When you sit to read a book, you generally have in mind to read the whole thing. When you sit down at the computer to find out about, say, Mr. T, you might scan his Wikipedia page, maybe go to his website, and see what kind of press clippings there’ve been lately. I bet you that you won’t read the entirety of any one of those articles.
In fact, most readers won’t even scroll down once when they visit a web page. Did you just publish a viral essay on the Internet? If you see that your essay has received 100,000 pageviews, it feels great. Until you actually look at what that means. If you’re lucky, maybe 5,000 of those people read the whole thing. Almost half didn’t interact with the material at all.
But you, reader, you’ve made it this far. I like you.
Because of the Internet, more people are reading and writing than ever before in history. 3 billion people used the Internet in 2014, mostly from the developing world. Sure, some of those people are probably only watching videos, but any way you look at it, that’s a lot of people reading and writing. And reading in a different way than the average person picking up a book at Barnes and Noble.
What I mean is: how many of us who view writing as an artistic pursuit have thought much about this? How could we use, for example, the idea of “information foraging” to our aesthetic advantage, instead of thinking it only as a commercial one?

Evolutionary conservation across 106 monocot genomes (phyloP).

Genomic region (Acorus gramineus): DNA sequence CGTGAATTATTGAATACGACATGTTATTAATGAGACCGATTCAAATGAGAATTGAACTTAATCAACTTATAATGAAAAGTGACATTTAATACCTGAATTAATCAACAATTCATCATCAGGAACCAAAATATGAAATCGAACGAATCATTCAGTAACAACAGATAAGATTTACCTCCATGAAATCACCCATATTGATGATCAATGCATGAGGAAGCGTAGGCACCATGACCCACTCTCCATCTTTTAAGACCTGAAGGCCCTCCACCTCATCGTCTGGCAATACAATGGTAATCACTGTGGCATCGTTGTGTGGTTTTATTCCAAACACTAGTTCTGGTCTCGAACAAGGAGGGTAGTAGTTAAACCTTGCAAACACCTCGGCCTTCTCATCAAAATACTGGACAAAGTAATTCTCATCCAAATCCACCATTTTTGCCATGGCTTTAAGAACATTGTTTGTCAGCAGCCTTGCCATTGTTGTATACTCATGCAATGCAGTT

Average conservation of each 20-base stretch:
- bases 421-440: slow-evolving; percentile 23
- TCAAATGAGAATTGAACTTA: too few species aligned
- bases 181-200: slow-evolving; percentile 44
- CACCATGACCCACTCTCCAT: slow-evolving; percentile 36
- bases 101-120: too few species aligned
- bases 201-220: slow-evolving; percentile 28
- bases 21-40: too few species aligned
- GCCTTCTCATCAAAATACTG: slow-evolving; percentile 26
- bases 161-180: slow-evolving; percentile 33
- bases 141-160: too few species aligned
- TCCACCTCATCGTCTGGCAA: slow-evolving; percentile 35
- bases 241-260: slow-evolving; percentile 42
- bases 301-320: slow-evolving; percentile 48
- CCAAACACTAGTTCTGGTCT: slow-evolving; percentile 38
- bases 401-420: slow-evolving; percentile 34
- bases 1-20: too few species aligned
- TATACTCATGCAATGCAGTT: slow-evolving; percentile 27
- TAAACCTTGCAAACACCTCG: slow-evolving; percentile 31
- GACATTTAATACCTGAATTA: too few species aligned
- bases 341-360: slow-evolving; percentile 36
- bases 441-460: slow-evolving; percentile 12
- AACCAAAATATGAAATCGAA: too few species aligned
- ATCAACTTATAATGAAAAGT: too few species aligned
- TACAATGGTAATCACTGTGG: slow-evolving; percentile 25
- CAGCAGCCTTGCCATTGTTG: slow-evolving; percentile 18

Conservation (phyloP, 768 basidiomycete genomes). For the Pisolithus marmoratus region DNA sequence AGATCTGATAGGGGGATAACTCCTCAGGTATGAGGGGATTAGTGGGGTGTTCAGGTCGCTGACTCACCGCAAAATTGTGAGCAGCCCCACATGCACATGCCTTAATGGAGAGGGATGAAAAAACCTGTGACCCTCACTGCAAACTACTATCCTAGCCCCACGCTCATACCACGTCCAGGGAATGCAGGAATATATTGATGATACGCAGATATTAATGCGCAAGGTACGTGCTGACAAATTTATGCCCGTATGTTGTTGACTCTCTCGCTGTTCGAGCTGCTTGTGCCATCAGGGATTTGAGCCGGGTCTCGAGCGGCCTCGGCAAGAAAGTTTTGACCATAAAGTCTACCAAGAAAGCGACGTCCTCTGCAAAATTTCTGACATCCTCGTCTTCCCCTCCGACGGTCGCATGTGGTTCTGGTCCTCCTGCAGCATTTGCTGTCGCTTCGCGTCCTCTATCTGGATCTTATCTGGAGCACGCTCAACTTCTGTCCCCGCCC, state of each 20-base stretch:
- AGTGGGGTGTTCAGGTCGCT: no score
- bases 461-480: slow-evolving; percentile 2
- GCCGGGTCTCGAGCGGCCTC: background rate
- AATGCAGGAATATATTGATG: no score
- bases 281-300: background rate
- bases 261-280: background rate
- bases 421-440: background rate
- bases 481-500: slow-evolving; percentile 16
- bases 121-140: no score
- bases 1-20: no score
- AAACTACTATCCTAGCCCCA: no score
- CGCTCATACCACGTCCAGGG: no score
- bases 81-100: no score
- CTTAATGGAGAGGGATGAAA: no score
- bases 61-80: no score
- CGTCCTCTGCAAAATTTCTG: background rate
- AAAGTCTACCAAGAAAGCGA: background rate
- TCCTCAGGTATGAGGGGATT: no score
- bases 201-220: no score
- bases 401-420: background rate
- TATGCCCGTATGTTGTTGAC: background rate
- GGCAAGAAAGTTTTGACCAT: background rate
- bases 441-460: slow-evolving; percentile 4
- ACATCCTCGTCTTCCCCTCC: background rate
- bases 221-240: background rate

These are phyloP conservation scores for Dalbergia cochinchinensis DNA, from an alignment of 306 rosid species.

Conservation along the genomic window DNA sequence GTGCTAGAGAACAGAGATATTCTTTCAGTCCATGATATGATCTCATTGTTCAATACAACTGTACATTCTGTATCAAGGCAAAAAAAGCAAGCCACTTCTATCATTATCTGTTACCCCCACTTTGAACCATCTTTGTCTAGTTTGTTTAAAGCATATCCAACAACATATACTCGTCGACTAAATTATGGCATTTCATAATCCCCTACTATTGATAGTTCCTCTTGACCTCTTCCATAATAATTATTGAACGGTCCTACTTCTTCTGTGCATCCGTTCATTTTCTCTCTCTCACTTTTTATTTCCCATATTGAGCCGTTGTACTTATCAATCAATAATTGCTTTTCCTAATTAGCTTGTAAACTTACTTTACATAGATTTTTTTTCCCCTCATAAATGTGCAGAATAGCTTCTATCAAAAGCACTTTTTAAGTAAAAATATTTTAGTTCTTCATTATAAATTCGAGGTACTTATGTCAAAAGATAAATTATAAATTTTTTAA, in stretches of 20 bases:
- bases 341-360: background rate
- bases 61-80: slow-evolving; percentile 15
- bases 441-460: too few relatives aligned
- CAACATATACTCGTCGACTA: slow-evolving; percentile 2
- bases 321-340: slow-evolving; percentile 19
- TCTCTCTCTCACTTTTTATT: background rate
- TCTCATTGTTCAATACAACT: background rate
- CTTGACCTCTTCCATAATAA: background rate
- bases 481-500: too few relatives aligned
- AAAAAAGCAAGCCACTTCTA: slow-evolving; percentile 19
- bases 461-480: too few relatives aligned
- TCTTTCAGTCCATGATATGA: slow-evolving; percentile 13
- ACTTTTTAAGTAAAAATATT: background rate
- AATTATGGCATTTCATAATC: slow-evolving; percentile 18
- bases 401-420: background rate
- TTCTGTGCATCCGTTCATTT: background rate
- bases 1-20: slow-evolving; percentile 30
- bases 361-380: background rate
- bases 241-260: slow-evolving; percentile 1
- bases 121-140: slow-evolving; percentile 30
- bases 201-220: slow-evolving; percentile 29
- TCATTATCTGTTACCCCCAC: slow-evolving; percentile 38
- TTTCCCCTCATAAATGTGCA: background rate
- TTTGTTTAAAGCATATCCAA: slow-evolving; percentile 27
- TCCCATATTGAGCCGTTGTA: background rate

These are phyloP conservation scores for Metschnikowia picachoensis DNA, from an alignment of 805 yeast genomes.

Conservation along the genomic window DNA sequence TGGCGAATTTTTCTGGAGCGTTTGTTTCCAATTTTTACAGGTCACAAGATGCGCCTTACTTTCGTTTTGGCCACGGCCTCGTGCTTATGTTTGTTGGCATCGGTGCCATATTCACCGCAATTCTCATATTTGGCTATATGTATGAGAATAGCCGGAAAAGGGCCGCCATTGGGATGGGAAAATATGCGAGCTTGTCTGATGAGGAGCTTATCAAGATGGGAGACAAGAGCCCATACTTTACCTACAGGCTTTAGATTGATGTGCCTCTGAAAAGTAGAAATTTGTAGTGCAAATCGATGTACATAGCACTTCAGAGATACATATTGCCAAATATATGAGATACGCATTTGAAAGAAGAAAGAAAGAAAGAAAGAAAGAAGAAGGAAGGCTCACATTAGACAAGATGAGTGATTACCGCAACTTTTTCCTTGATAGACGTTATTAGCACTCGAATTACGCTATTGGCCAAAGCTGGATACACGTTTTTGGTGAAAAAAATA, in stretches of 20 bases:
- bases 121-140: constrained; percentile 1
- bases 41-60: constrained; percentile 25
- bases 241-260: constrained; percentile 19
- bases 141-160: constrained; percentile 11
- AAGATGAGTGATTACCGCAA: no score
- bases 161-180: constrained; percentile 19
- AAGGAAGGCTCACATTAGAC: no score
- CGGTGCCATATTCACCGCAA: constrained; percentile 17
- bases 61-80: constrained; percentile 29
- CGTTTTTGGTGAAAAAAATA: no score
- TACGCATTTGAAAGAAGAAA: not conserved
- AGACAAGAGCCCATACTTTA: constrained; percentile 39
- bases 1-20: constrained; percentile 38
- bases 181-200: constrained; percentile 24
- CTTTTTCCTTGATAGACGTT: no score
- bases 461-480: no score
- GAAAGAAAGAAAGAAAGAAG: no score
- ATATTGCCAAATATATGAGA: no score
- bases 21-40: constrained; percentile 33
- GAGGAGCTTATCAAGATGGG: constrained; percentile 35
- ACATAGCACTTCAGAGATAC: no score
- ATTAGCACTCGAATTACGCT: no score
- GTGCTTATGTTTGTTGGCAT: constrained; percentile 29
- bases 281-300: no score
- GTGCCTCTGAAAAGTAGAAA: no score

In Paper to Pixels, we’ll explore some examples of work by those who have explored the questions above, and I’ll give you findings about how reading as a practice is changing because of new technologies. But I won’t give you any easy answers, because I don’t think there are any. In sum, we’ll explore how to use different aspects of this interface—from social media to linked fiction to figuring out where it is in cyberspace that your work can speak the loudest—to serve our own artistic goals.
Seth’s Class: From Paper to Pixels: Writing Online Content that Matters and Gets Noticed begins July 2.
SETH FISCHER’S writing has appeared in Guernica, Joyland, Buzzfeed, PANK, and Best Sex Writing and listed as notable in The Best American Essays. He is a developmental editor for independent publishing houses and individual clients. Seth is also the nonfiction editor at The Nervous Breakdown and was a contributing editor at The Rumpus, and he teaches for Antioch University Los Angeles, UCLA-Extension, and Writing Workshops Los Angeles.